CV tips: cut the cliches, don’t waffle and demonstrate the impact of your work to employers…..
Your CV is your ticket to interviews and job offers, so it needs to be immaculate from start to finish. It only takes one mistake for a recruiter to start doubting your credibility, so you must ensure that your CV is error-free. Here are the most common mistakes recruiters see, and how to fix them:
Not doing your research
One of the worst mistakes you can make with your CV occurs before you start writing it, and it is: forgetting to do your research. Without researching the needs of your target employers, you will be basing the content on what you think should be on your CV. If you don’t understand what your potential employers want to see in a candidate, you will be simply be using guesswork to write your CV, and setting yourself up to fail.
Before you write a single word, browse through plenty of relevant adverts and compile a list of the most in-demand candidate requirements. Then you will know exactly what skills and knowledge will grab the attention of busy recruiters.
Poorly-structured job descriptions
Your recent roles will be heavily scrutinised by recruiters, so it pays off to make them easy to read and understandable. A role that is presented as one huge chunk of text, with no logical structure, is unlikely to impress readers or describe your work properly.
Start your roles with a brief intro that describes the company you work for, where you sit within the hierarchy and what the overall goal of your role is. Then bullet point your responsibilities to show the work you carry out and showcase your skills and output. Finish your role off by highlighting some impressive achievements you have made during your time in the position.
Not showing your impact
It’s important to show the work you carry out, but it’s even more powerful to show the impact your work has on your employers. Without highlighting the results you have achieved in your previous roles, you are missing a big opportunity to prove the value you can offer an employer.
For example, a sales candidate may list skills such “relationship building, cold calling and networking” but without results, those actions are pointless. They should elaborate to explain that these activities “have led to growth in clients, sales and profits” for their employer. By using results to prove your impact, you will give hiring managers tangible reasons to hire you.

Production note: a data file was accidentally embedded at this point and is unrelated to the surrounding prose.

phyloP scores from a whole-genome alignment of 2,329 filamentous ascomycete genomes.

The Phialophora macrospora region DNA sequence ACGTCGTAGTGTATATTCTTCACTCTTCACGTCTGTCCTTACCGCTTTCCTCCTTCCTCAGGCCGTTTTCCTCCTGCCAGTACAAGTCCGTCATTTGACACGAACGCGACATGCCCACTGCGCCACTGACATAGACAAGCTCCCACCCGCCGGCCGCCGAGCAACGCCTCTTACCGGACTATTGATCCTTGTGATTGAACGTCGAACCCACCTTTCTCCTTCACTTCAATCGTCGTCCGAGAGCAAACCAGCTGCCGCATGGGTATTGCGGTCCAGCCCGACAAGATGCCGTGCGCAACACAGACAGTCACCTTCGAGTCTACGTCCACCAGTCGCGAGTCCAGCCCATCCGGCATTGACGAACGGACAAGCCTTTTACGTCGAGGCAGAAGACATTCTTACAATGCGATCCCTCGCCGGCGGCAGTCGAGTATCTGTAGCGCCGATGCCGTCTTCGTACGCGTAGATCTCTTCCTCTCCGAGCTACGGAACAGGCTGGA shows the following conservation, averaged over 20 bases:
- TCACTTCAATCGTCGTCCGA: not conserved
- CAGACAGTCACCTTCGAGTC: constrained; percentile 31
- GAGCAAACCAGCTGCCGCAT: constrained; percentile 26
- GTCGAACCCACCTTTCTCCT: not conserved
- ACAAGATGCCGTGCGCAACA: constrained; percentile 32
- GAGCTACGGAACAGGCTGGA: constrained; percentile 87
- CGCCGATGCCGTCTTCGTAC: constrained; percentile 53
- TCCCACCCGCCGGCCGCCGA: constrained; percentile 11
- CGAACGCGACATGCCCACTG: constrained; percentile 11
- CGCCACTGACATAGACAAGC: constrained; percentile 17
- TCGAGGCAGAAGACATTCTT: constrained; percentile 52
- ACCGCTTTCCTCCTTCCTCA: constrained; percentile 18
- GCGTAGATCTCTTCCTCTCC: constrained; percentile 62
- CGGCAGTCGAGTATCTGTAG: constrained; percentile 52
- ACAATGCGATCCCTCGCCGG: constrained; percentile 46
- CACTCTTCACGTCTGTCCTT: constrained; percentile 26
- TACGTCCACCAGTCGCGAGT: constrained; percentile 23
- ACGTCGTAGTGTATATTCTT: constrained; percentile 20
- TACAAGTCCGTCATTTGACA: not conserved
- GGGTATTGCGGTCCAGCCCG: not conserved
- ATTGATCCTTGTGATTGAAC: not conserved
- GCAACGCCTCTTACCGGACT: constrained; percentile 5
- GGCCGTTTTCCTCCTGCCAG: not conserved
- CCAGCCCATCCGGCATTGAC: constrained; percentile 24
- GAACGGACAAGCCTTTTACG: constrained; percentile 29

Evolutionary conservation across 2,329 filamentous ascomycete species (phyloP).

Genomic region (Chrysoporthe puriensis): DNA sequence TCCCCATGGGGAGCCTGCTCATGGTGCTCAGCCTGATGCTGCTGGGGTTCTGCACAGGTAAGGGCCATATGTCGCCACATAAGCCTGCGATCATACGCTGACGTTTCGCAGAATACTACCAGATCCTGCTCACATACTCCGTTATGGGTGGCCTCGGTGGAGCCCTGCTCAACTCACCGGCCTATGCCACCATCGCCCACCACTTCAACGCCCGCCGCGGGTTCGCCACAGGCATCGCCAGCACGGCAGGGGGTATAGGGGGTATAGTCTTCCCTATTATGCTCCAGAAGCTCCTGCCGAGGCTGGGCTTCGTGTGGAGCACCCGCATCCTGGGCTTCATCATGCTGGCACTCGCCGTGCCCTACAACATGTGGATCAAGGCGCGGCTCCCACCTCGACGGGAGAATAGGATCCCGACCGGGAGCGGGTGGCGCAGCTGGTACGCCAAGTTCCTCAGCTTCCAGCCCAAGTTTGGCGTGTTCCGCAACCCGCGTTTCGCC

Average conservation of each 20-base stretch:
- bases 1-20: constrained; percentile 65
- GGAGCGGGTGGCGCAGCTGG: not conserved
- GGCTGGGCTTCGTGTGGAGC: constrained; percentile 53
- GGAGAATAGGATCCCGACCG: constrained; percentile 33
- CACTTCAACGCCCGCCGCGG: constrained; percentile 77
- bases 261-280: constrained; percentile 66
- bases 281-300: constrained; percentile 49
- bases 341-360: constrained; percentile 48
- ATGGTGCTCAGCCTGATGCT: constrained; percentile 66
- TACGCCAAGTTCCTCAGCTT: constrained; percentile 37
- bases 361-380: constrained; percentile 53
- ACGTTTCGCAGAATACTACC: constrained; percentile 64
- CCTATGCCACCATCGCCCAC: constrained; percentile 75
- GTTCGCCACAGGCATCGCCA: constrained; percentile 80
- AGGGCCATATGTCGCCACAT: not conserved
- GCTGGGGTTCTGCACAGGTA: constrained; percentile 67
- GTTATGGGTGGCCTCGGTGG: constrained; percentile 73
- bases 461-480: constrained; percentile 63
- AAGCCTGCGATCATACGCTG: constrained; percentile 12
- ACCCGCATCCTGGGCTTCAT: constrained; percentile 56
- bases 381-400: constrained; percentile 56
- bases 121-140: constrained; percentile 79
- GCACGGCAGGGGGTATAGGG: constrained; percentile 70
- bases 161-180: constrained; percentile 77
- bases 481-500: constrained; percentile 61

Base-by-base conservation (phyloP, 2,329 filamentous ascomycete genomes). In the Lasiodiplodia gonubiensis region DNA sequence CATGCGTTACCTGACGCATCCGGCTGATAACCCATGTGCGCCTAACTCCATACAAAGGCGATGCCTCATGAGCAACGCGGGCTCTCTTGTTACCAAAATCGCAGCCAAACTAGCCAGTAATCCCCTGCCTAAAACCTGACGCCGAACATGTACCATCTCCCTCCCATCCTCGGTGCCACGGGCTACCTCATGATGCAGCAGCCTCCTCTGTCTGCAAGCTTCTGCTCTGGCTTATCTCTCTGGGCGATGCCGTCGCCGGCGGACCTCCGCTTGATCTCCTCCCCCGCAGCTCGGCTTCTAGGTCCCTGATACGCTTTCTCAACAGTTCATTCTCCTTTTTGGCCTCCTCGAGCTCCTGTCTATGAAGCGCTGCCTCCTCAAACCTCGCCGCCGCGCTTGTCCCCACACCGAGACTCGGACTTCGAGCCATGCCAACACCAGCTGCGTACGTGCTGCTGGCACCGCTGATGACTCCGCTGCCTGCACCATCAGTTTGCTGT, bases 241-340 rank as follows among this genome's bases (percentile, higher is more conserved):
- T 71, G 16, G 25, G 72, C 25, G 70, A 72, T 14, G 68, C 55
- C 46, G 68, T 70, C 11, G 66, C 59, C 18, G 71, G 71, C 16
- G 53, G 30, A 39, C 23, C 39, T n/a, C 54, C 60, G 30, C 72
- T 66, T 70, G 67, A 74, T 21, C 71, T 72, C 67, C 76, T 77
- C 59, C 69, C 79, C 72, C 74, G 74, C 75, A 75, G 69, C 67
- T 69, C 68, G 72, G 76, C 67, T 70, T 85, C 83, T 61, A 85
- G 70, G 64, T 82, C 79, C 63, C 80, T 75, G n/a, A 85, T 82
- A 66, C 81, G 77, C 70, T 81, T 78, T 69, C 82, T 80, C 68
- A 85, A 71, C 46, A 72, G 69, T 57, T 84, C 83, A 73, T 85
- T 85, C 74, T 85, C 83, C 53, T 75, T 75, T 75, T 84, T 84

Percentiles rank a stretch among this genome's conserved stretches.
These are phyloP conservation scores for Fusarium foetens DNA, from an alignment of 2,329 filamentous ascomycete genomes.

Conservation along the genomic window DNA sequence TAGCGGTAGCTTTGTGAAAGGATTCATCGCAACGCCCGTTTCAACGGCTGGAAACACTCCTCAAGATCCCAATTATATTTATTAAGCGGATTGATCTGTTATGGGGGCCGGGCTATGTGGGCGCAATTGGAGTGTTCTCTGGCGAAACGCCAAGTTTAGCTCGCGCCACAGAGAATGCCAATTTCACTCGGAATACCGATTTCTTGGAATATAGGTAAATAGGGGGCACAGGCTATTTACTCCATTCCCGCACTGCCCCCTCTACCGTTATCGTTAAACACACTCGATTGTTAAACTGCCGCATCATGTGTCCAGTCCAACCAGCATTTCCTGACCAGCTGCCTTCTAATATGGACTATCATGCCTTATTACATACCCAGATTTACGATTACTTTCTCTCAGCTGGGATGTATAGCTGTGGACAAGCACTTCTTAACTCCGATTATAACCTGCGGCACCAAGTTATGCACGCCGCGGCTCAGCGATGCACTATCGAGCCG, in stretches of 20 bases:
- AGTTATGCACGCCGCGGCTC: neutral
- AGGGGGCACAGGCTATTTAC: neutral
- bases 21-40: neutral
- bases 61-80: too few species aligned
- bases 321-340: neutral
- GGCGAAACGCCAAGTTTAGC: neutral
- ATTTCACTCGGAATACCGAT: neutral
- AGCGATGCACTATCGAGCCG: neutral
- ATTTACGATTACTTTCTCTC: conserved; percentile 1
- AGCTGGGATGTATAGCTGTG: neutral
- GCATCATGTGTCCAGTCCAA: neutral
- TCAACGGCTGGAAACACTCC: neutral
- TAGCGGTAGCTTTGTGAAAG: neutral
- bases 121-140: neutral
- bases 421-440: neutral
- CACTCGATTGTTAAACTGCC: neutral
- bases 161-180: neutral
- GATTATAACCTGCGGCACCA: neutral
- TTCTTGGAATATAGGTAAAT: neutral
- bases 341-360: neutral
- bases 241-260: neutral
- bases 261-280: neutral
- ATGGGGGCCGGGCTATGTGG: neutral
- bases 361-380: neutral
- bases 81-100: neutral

“Hard-working team player.” “Innovative forward thinker.” “Go-getting people person.” These types of cliched terms may sound impressive, but they are damaging to your CV. The problem with cliched phrases is that they are hugely overused and they don’t tell readers anything about you.
If you want recruiters to know that you are a hard-working team player, then prove it by using examples of the results you have achieved in team settings. This method will add more context to your message and give readers a much better understanding of your work.
Too much information
Recruiters read scores of CVs every day and work to tight deadlines, so they are often pushed for time. If your CV is seven pages long and crammed with every detail of your career, it will not be appealing to read.
Limit your CV to two pages in length and only include information that is relevant to the jobs you are applying for. If your CV is coming in too long, check each point and ask yourself: “Will this persuade a hiring manager to interview me?” If the answer is no, then remove or reduce that point.
Lots of candidates have periods of unemployment, it’s not necessarily a negative. However, if you don’t explain the reasons for a gap in employment, it will leave recruiters with the impression that you simply haven’t been doing anything. If you’ve taken some time out between roles, be transparent and explain why. Maybe you’ve done some travelling, maybe you’ve been studying or even working on a personal project. Show employers that you are pro-active and haven’t been wasting your time. If you’ve had any long periods of time out because of sickness, don’t be embarrassed to include it; a good employer will not discriminate against you.
A third of job seekers lie on their CV – but embellishing your achievements, such as fictitious work experience or improved exam results, is not advised. Diligent recruiters will investigate facts that don’t add up, and if you get caught telling fibs you will be out of contention for that role, and probably all future roles in that person’s remit. Even if you do manage to trick your way into a role on the back of an exaggerated CV, you will probably struggle to perform to the expectations you have set once you start.